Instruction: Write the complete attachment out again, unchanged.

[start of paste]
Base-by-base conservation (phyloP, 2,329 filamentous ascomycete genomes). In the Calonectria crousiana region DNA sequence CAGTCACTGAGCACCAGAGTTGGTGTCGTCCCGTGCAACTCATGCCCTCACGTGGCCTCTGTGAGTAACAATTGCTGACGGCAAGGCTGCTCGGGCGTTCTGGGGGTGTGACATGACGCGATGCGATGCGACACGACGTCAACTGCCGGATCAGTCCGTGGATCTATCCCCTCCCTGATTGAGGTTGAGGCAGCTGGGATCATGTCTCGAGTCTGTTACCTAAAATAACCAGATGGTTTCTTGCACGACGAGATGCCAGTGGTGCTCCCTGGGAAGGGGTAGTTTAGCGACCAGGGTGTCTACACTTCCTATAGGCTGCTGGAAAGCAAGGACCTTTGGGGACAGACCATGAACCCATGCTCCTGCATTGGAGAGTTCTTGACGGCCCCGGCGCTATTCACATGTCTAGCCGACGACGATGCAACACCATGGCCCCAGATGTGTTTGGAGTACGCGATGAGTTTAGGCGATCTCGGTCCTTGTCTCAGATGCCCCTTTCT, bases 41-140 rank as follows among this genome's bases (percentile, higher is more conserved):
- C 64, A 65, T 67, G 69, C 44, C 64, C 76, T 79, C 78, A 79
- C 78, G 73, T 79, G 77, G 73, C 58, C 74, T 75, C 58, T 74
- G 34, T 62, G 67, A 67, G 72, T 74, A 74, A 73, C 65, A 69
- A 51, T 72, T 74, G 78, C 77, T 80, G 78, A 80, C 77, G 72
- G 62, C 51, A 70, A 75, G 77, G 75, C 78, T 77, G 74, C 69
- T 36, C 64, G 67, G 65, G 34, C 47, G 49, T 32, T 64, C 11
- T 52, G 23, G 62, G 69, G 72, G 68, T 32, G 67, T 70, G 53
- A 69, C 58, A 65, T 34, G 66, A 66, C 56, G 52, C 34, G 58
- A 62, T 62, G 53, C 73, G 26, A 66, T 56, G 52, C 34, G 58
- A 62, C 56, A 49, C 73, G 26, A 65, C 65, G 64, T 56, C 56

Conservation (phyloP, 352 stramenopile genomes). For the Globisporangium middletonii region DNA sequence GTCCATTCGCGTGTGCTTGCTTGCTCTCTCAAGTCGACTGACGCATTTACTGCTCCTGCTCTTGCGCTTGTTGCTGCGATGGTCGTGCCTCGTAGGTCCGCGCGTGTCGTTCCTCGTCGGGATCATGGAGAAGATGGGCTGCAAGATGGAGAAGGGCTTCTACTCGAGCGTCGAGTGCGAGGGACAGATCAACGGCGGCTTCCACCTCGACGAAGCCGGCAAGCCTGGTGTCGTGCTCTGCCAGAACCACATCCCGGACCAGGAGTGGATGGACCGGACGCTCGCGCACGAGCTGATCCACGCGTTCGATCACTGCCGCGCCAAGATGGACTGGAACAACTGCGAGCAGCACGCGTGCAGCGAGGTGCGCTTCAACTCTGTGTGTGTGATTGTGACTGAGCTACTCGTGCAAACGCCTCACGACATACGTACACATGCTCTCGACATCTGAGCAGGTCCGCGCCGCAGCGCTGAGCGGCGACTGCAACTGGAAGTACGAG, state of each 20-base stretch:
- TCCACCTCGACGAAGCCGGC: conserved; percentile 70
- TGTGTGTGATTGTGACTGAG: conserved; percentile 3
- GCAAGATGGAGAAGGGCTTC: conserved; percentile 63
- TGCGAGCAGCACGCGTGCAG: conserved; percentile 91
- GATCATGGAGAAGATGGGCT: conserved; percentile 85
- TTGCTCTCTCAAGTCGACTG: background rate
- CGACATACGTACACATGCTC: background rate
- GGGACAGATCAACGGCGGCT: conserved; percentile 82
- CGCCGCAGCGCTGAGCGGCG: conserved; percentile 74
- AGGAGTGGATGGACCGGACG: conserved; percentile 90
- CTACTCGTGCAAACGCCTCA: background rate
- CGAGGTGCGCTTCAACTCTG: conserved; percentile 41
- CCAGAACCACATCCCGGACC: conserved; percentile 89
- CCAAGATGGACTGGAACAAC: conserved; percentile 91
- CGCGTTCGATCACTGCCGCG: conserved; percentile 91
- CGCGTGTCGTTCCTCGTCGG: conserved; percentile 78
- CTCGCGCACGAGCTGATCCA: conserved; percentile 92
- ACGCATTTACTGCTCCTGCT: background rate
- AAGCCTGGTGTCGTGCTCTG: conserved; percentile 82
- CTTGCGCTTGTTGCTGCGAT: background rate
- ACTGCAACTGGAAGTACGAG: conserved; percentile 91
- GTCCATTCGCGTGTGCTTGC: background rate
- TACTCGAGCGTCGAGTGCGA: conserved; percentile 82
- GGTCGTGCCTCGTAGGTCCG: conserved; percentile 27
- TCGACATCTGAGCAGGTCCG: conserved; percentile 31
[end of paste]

Base-by-base conservation (phyloP, 2,329 filamentous ascomycete genomes). In the Calonectria crousiana region DNA sequence CAGTCACTGAGCACCAGAGTTGGTGTCGTCCCGTGCAACTCATGCCCTCACGTGGCCTCTGTGAGTAACAATTGCTGACGGCAAGGCTGCTCGGGCGTTCTGGGGGTGTGACATGACGCGATGCGATGCGACACGACGTCAACTGCCGGATCAGTCCGTGGATCTATCCCCTCCCTGATTGAGGTTGAGGCAGCTGGGATCATGTCTCGAGTCTGTTACCTAAAATAACCAGATGGTTTCTTGCACGACGAGATGCCAGTGGTGCTCCCTGGGAAGGGGTAGTTTAGCGACCAGGGTGTCTACACTTCCTATAGGCTGCTGGAAAGCAAGGACCTTTGGGGACAGACCATGAACCCATGCTCCTGCATTGGAGAGTTCTTGACGGCCCCGGCGCTATTCACATGTCTAGCCGACGACGATGCAACACCATGGCCCCAGATGTGTTTGGAGTACGCGATGAGTTTAGGCGATCTCGGTCCTTGTCTCAGATGCCCCTTTCT, bases 41-140 rank as follows among this genome's bases (percentile, higher is more conserved):
- C 64, A 65, T 67, G 69, C 44, C 64, C 76, T 79, C 78, A 79
- C 78, G 73, T 79, G 77, G 73, C 58, C 74, T 75, C 58, T 74
- G 34, T 62, G 67, A 67, G 72, T 74, A 74, A 73, C 65, A 69
- A 51, T 72, T 74, G 78, C 77, T 80, G 78, A 80, C 77, G 72
- G 62, C 51, A 70, A 75, G 77, G 75, C 78, T 77, G 74, C 69
- T 36, C 64, G 67, G 65, G 34, C 47, G 49, T 32, T 64, C 11
- T 52, G 23, G 62, G 69, G 72, G 68, T 32, G 67, T 70, G 53
- A 69, C 58, A 65, T 34, G 66, A 66, C 56, G 52, C 34, G 58
- A 62, T 62, G 53, C 73, G 26, A 66, T 56, G 52, C 34, G 58
- A 62, C 56, A 49, C 73, G 26, A 65, C 65, G 64, T 56, C 56

Conservation (phyloP, 352 stramenopile genomes). For the Globisporangium middletonii region DNA sequence GTCCATTCGCGTGTGCTTGCTTGCTCTCTCAAGTCGACTGACGCATTTACTGCTCCTGCTCTTGCGCTTGTTGCTGCGATGGTCGTGCCTCGTAGGTCCGCGCGTGTCGTTCCTCGTCGGGATCATGGAGAAGATGGGCTGCAAGATGGAGAAGGGCTTCTACTCGAGCGTCGAGTGCGAGGGACAGATCAACGGCGGCTTCCACCTCGACGAAGCCGGCAAGCCTGGTGTCGTGCTCTGCCAGAACCACATCCCGGACCAGGAGTGGATGGACCGGACGCTCGCGCACGAGCTGATCCACGCGTTCGATCACTGCCGCGCCAAGATGGACTGGAACAACTGCGAGCAGCACGCGTGCAGCGAGGTGCGCTTCAACTCTGTGTGTGTGATTGTGACTGAGCTACTCGTGCAAACGCCTCACGACATACGTACACATGCTCTCGACATCTGAGCAGGTCCGCGCCGCAGCGCTGAGCGGCGACTGCAACTGGAAGTACGAG, state of each 20-base stretch:
- TCCACCTCGACGAAGCCGGC: conserved; percentile 70
- TGTGTGTGATTGTGACTGAG: conserved; percentile 3
- GCAAGATGGAGAAGGGCTTC: conserved; percentile 63
- TGCGAGCAGCACGCGTGCAG: conserved; percentile 91
- GATCATGGAGAAGATGGGCT: conserved; percentile 85
- TTGCTCTCTCAAGTCGACTG: background rate
- CGACATACGTACACATGCTC: background rate
- GGGACAGATCAACGGCGGCT: conserved; percentile 82
- CGCCGCAGCGCTGAGCGGCG: conserved; percentile 74
- AGGAGTGGATGGACCGGACG: conserved; percentile 90
- CTACTCGTGCAAACGCCTCA: background rate
- CGAGGTGCGCTTCAACTCTG: conserved; percentile 41
- CCAGAACCACATCCCGGACC: conserved; percentile 89
- CCAAGATGGACTGGAACAAC: conserved; percentile 91
- CGCGTTCGATCACTGCCGCG: conserved; percentile 91
- CGCGTGTCGTTCCTCGTCGG: conserved; percentile 78
- CTCGCGCACGAGCTGATCCA: conserved; percentile 92
- ACGCATTTACTGCTCCTGCT: background rate
- AAGCCTGGTGTCGTGCTCTG: conserved; percentile 82
- CTTGCGCTTGTTGCTGCGAT: background rate
- ACTGCAACTGGAAGTACGAG: conserved; percentile 91
- GTCCATTCGCGTGTGCTTGC: background rate
- TACTCGAGCGTCGAGTGCGA: conserved; percentile 82
- GGTCGTGCCTCGTAGGTCCG: conserved; percentile 27
- TCGACATCTGAGCAGGTCCG: conserved; percentile 31